I have an 88 Coupe DeVille, 99,800 miles on it. I noticed it had started idling at a higher RPM, but just figured it was cold out and that was why, and it ran fine when I drove it. It progressed from that into the engine chugging even when I would drive it. The Service Soon light came on and I looked up the code and it was E30 (ISC RPM Out of Range), so I figured that something was wrong with the ISC Motor (which after looking up the location, I still can't seem to pin down exactly where the damn thing is). When I popped the hood, I noticed that there was a small hose behind the air breather that was disconnected, so I put it back on, fired up the car, and it ran WAY better... for about a day. I think it must have just been a coincidence, because it is back to running kind of rough, and the Service Soon light has come on about half of the last several times I've started it. Also just to clarify, when I say running rough, it's not like it is constantly chugging the whole time I drive it, it's just kind of sporadic.
I put a bottle of injector cleaner when I filled up the tank, also. Maybe it just needs new plugs & plug wires?
From what ive been told those little isc motors dont really go bad but you have to re-tune the system. If you get one of those books there is a procedure in there its not too crazy really. It deals with throttle position sensor. If you readjust it and its still weird. Its possible you would need isc motor, if you do buy one only get a delco dont go to autozone for one, or grab one from another caddy at a junkyard.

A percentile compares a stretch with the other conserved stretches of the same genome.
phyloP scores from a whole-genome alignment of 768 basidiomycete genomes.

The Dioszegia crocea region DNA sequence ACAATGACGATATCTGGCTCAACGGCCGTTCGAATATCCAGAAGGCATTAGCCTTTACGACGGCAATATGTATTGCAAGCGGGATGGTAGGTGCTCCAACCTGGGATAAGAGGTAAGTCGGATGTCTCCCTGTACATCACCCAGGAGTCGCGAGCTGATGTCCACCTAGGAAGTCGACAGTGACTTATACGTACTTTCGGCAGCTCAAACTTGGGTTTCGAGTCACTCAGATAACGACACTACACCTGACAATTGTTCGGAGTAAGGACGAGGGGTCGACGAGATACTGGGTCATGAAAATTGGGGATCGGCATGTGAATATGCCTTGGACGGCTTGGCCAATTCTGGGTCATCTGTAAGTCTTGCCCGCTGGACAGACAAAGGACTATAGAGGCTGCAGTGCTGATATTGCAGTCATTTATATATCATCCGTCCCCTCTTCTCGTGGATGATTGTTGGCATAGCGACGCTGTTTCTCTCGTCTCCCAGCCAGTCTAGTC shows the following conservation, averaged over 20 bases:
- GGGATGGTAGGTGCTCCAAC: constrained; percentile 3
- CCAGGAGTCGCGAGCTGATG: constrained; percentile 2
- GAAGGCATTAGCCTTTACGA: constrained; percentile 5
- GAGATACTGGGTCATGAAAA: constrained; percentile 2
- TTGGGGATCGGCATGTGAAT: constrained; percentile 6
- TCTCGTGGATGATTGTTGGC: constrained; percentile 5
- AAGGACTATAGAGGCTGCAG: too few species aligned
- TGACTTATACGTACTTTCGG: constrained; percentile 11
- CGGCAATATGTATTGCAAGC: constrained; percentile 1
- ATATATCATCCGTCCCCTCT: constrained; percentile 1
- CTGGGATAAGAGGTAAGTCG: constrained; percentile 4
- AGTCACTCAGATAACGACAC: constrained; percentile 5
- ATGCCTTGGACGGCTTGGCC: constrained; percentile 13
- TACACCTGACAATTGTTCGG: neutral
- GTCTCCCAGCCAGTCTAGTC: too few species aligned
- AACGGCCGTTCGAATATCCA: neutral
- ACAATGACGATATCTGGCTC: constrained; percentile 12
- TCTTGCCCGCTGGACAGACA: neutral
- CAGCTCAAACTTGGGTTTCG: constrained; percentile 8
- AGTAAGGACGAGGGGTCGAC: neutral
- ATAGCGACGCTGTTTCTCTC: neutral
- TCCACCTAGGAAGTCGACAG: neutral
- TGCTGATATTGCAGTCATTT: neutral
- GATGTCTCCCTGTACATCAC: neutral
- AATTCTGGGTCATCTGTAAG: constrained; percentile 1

About all the ISC does is control the throttle plate angle to prevent engine stalling or overspeeding. A bad one is a pain, but not likely to cause your complaints. I suggest you carefully go over all of the hoses and hose connections under your hood and make sure they are tight. Your symptoms don't really point to wires or plugs either, as these would be constant. Injectors are another matter. Fuel supply. When did you last change your fuel filter? Have you tried "rebooting" your computer? Take off your battery negative cable for about five minutes and hook it back up. This will dump the car's computer, the good, the bad, and the ugly. When you reconnect and re-start, it should be back at factory settings which are resident on the chip. This may fix your symptoms, but will change the car's operation a bit. I don't know whether the 88 models have the "learn" function which teaches the computer as you drive to operate the car as it was intended by the designers. If it doesn't, you should find a procedure in the manual to "reset" the operating parameters. That's a clean hands operation, done from behind the wheel. Finally, if all of this does nothing to help, see if you can find a known good computer (ecm) and swap it in replacing the one you have. Use your existing chip. This will sometimes fix everything if the ecm is at fault, but it won't help if your trouble is loose or disconnected wires and/or hoses. Incidentally, don't go to Cadillac and buy a new ecm. They are expensive. There are enough 88 Cadillacs out there and in the junk yards with good ecm's for peanuts.
I have two 90 Cadillacs with 4.5 engines. 186,000, and 111,000 miles. They both run beautifully, so it's not the engine or the systems, its a glitch.